I’m chilling on the balcony of our beachside suite at the Bohio Dive Resort, gazing at sun-burnished whispering surf nuzzling the sand ten metres away.

A single couple populates the beach, shaded by a Norfolk pine. She leans over to say something to her partner every once in a while. Moments later he answers her.

Read more of Almost Canadian, Almost Caribbean...

 

 

 

Lifestyle

  • Prev
Recently we celebrated our country’s 150th anniversary, and in true form thousands of ...
   We left off Part 1 at the year 1914, and will here pick it back up, running through ...
This week’s POTW comes from across the pond. Who knew we had a European audience   ...
Here is our boat anchored at Hockey Stick Bay. We live in a beautiful country.     ...
Michelle Jacques of Cambridge ON share this memory of her adorable pooch. “This is Frodo. ...
  Our 150 year history began in 1867, but Canada was no stranger to watercraft prior to our ...
If our Photo search were a contest for the hallmark shot of eastern Canada, this might be Stephen ...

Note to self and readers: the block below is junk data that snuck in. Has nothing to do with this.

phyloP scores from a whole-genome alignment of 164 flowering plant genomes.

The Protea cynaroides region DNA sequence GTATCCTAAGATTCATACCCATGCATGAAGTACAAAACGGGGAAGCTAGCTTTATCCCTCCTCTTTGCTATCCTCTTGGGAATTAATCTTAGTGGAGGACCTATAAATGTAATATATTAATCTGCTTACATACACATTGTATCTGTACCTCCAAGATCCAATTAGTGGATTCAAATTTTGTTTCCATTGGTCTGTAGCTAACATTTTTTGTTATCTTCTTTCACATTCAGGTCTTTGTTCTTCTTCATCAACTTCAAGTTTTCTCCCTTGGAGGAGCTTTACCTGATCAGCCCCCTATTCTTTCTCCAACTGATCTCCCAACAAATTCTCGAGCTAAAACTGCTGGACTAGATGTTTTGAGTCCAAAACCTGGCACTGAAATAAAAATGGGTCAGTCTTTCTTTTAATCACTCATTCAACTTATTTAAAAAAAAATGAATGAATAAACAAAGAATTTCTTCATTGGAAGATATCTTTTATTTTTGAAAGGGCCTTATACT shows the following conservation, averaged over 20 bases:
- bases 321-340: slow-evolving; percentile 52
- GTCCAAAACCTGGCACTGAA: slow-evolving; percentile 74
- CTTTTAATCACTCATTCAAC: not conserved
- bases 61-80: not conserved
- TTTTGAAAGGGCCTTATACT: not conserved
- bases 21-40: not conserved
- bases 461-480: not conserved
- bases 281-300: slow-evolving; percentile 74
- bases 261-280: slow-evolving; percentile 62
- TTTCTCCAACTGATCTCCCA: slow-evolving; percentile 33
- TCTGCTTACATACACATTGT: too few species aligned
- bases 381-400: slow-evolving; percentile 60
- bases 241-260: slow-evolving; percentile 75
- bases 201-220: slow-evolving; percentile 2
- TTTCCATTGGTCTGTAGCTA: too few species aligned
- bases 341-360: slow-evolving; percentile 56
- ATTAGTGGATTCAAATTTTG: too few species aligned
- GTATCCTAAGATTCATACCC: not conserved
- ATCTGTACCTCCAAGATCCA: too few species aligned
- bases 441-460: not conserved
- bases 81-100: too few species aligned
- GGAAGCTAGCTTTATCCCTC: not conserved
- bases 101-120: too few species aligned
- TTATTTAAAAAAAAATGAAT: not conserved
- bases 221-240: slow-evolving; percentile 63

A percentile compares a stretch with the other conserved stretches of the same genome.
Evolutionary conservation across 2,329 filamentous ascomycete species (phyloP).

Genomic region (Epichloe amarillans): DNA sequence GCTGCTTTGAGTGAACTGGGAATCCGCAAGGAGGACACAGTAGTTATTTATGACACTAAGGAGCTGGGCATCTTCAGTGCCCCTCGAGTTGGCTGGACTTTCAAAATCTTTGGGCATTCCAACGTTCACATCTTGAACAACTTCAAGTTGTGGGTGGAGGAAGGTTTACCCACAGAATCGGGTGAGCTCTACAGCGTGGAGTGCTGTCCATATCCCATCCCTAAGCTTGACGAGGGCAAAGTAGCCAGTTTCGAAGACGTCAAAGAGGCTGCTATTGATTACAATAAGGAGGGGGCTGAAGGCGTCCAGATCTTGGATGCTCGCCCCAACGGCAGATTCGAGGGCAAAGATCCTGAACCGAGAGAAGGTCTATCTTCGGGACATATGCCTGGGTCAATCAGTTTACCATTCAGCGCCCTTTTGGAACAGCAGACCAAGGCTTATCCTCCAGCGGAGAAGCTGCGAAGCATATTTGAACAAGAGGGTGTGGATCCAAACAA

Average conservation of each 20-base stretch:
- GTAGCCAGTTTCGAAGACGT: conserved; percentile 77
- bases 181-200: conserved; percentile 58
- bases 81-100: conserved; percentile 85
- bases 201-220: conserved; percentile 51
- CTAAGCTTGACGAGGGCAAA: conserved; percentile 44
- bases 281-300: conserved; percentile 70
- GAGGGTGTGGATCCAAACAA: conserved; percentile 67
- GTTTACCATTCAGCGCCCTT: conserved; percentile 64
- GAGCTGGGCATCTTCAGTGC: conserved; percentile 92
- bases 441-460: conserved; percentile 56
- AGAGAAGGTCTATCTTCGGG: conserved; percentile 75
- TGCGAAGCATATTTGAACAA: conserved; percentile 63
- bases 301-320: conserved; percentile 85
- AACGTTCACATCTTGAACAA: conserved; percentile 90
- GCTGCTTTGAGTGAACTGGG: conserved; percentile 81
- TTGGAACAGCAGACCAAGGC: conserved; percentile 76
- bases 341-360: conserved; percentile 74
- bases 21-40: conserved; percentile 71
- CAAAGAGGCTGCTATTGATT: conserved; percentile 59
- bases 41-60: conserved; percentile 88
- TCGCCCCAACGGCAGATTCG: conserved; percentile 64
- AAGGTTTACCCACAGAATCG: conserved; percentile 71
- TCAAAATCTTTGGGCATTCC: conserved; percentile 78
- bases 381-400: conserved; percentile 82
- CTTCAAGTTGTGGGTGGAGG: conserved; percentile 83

Do you know how many boaters you run into while standing in the lift lines of Blue Mountain and the ...
After the questionable spring we’ve all had, here’s an iPhone shot that will remind you ...
Here’s a pair of shots guaranteed to get you in the mood for this summer. They come from Pat ...

Cedar Island Yacht ClubBy Katherine Stone
The very first yacht club ever featured in this column was the Buffalo Yacht Club, back in 2012. I chose to start with this particular club as it was the only one that had clubhouses in two countries: the United States and Canada.Canada is deeply tied to the United States as their number one trading partner, enjoys many cultural similarities, and a shared language; so this seemed like a fun way to start what has now become an ensconced column in every issue. However, the Buffalo Yacht Club is not the southernmost yacht club in Canada, as that distinction lies with the Cedar Island Yacht Club...

Read More about Cedar Island Yacht Club...

 

 

Boat Reviews

  • Prev
Following a 10-year hiatus, Richmond, BC-based Crescent Custom Yachts is once again launching ...
According to the folks at Fraser Yacht Sales, you couldn't ask for more - the new Azimut Atlantis ...
During those cold, cold, sunless, dreary months of January and February, I want to remember the fun ...